Reviewed by Glenn Erickson
Demonstrating how terminally square Hollywood was during the years of the so-called 'sexual
revolution,' this painfully dated comedy sums up the establishment idea of swinging in a way
that would appeal only to men who doted on the cartoons in Playboy ... and didn't get
Frank Tarloff's source book must have been a joke book, for that's all that A Guide for
the Married Man has going for it. The trailer shows clueless adulterer-in-training Walter
Matthau consulting a guide for cheating on one's wife, a link to How to Succeed in Business Without Really Trying underscored by the presence of Robert Morse as Matthau's tutor. Tarloff's script wants to be satirical but
instead proves mainly that he doesn't understand the first thing about satire -- the joke seems to be on all those who might really believe in this warped code of conduct. A Guide for the Married Man mainly shows that 1967 America needed a sexual revolution even more than anyone thought it did.
Investment counselor Paul Manning (Walter Matthau) is happily married to Ruth
(Inger Stevens) but his eye wanders to the surfeit of attractive and enticingly available women
he sees everywhere, even his provocative married neighbor Irma Johnson (Sue Ane Langdon). Paul
tells his best buddy Ed Stander (Robert Morse) about the problem and discovers that Ed is a
full-time husband and part-time philanderer who has codified his complicated cheating philosophy into a set of rules. Ed explains the ropes to Paul through flashbacks explaining what happened to others who weren't careful enough -- object lessons in how not to get caught. Under Ed's careful guidance Paul takes the first steps to fashioning a foolproof way to deceive Ruth.
A Guide for the Married Man starts with an animated prologue showing man through history. A few classical quotes are offered as 'proof' that the convention of marriage needs to be circumvented through adultery. The function of a wife is to serve her husband, and a husband's duty is to get away with all he can, provided he doesn't hurt her feelings by being caught.
Paul Manning sheepishly listens to Ed Manning's smug lectures on cheating, which contain rules
like "Never say you'll be somewhere where you can later be proved not to be," and "always make sure that
whoever you cheat with has more to lose than you should the affair be found out." All of these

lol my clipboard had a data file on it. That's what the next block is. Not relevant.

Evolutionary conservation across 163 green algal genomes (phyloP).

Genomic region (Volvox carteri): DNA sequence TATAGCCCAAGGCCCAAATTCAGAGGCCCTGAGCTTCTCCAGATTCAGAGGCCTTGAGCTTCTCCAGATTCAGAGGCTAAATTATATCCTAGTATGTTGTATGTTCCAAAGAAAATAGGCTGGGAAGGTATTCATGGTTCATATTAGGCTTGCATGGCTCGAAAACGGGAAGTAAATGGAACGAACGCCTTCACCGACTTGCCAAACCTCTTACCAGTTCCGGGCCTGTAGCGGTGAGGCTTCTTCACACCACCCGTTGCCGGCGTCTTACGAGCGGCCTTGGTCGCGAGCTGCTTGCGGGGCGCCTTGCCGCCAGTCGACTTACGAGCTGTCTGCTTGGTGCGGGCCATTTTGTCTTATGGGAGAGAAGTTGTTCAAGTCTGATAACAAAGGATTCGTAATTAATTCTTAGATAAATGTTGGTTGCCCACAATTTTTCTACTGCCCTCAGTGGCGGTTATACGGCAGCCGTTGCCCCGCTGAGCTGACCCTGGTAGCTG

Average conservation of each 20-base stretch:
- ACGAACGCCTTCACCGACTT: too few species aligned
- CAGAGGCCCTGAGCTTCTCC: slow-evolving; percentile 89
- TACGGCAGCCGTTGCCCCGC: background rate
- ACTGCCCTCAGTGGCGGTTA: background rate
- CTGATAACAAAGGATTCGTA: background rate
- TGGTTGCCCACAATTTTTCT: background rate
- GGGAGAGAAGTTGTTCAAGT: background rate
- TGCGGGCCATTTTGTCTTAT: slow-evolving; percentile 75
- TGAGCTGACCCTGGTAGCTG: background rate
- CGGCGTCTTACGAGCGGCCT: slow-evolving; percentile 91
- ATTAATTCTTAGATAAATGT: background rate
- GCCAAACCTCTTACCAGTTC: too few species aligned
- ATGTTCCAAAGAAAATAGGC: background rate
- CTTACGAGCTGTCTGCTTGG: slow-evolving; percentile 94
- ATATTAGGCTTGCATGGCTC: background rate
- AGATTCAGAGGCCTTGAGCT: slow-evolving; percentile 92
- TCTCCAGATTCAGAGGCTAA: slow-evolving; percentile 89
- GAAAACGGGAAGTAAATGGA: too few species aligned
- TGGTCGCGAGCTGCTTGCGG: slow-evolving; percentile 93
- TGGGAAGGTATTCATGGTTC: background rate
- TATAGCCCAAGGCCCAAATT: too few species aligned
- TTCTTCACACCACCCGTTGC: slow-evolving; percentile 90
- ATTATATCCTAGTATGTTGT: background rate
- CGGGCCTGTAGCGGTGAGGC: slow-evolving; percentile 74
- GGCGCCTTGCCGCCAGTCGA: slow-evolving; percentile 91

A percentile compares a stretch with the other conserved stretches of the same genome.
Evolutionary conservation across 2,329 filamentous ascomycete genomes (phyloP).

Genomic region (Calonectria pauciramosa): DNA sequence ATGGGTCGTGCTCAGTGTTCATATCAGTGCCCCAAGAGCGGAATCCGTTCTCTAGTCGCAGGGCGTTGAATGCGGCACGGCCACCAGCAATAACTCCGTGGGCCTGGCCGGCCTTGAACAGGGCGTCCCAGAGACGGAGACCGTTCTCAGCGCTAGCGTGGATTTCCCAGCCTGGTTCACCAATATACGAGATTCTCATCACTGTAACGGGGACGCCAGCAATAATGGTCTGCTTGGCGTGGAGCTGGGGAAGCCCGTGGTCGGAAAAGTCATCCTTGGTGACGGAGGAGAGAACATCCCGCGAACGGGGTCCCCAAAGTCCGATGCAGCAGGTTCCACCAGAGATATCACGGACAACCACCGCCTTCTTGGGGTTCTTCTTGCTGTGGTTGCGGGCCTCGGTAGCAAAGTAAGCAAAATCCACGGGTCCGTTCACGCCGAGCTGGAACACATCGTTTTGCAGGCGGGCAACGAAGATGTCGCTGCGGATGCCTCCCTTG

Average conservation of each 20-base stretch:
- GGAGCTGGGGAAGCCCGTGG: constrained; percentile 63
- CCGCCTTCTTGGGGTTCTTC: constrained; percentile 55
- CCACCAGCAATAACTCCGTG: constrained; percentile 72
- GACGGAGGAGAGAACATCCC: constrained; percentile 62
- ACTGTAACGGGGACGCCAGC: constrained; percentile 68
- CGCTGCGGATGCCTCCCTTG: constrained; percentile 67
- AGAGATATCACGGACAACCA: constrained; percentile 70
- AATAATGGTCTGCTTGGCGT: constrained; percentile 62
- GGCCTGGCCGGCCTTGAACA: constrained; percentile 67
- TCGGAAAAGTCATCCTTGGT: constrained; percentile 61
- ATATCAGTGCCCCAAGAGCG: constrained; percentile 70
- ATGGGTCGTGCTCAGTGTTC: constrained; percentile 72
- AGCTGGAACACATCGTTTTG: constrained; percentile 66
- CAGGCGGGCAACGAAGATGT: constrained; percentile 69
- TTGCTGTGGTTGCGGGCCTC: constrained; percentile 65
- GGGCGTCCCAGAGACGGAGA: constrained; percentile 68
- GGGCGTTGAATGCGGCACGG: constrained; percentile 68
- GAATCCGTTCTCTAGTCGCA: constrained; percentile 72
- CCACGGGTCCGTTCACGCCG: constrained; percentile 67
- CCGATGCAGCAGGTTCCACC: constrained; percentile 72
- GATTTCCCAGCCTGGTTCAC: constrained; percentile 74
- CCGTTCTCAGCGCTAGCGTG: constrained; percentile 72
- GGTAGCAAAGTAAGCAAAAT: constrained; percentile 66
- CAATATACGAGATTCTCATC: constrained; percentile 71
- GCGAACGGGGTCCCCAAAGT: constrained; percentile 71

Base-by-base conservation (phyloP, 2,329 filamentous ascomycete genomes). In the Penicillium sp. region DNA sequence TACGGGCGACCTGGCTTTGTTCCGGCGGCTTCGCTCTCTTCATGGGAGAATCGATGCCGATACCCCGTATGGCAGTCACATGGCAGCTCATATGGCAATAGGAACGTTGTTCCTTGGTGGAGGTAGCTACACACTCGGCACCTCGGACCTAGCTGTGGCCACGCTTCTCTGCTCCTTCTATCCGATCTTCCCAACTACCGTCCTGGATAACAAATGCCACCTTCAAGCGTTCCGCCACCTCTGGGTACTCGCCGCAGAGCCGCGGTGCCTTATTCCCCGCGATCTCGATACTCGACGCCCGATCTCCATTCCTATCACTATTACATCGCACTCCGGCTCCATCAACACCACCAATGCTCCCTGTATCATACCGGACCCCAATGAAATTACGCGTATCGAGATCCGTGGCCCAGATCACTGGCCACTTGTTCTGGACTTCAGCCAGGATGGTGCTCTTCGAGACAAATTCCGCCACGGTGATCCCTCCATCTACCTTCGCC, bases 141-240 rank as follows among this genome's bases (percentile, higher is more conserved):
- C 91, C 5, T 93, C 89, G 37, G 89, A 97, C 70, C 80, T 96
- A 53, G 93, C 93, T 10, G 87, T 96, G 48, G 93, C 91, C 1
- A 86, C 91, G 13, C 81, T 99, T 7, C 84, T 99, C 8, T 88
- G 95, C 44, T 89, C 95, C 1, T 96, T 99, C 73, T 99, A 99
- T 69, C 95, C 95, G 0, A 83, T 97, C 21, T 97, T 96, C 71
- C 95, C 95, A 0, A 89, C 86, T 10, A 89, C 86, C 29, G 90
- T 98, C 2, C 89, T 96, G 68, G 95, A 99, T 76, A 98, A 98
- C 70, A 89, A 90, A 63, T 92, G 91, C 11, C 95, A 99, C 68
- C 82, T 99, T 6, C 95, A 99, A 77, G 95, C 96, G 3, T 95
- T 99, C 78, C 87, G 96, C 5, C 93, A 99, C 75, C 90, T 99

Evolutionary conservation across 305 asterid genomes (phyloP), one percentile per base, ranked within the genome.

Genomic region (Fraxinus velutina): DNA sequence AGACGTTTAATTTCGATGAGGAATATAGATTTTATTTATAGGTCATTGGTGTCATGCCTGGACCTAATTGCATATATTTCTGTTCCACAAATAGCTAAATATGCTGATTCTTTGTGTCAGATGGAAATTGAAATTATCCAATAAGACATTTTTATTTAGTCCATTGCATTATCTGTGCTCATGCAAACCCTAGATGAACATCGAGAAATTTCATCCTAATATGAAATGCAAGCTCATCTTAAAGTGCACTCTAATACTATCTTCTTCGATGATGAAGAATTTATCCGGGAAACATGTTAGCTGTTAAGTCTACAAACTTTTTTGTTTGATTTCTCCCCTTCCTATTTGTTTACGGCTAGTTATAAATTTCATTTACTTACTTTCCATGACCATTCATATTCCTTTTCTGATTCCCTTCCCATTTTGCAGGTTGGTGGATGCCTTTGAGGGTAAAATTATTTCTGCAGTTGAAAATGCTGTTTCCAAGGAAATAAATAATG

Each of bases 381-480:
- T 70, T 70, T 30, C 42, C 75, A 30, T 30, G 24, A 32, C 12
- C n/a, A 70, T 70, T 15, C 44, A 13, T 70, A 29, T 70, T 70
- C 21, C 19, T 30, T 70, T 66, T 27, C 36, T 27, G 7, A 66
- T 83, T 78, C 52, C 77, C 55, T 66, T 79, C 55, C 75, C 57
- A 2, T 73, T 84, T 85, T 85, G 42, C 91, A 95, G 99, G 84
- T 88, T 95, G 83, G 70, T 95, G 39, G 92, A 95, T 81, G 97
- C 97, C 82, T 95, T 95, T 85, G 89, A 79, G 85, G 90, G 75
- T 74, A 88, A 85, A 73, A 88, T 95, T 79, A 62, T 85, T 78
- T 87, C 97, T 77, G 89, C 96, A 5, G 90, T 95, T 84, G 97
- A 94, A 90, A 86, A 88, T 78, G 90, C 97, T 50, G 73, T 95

nuggets of wisdom are dispensed with the self-serving sentiment that Paul will really be doing
Ruth a favor by being dishonest with her, and that it's always better that she not know.
Director Gene Kelly adopts a flip commercial style that moves Matthau and Morse from one location to another across cuts, often in the middle of a dialogue line. Sidewalks and office corridors are packed with nubile young women in tight skirts and sweaters, all outdoing one another to attract men. 1967's idea of sexy is plenty of cleavage, zooms to
various parts of anatomy and still frames of hips in full swing. The world is nothing but a giant
harem, with willing women coming at Matthau from all directions.
Morse's lectures are illustrated by star cameos doing skits that range from okay (Joey Bishop denying
his way out of being caught red-handed) to forced (Terry-Thomas losing track of Jayne Mansfield's
bra while cheating in his own home) to just pitiful (Ben Blue escapes from a love nest but forgets
to bring along his shoes). Phil Silvers does an okay bit with Louis Nye; Jack Benny doesn't get laughs from a tired cheapskate routine. The most elaborate skit shows Carl Reiner jetting around the world to a rendezvous while his mistress goes separately in the opposite direction to avoid being caught. Anyone who has
seen a Droopy cartoon will know how the gag ends.
Also making brief impressions are Sid Caesar, Polly Bergen, Jackie Joseph, and Wally Cox. Jeffrey
Hunter, Sam Jaffe and Marty Ingels appear in tiny bits. The most offensive moment in Lucille
Ball's entire career happens when her hubby Art Carney uses verbal abuse to hide his extracurricular
shenanigans. Carney: "I'm sorry baby, that I yell at you so much." Ball: "Oh that's all right, honey,
I guess that's what wives are for." Oh, really.
In other words, the whole movie is a depressing look at the infantile, male-oriented mindset toward sex and matrimony in the mid sixties. It's of course an exaggertion, but not a flattering one.
A Guide for the Married Man is like a burlesque show for the right audience but with the wrong
messages. The cheating women are all stacked glamour girls with nothing on their minds but sex, or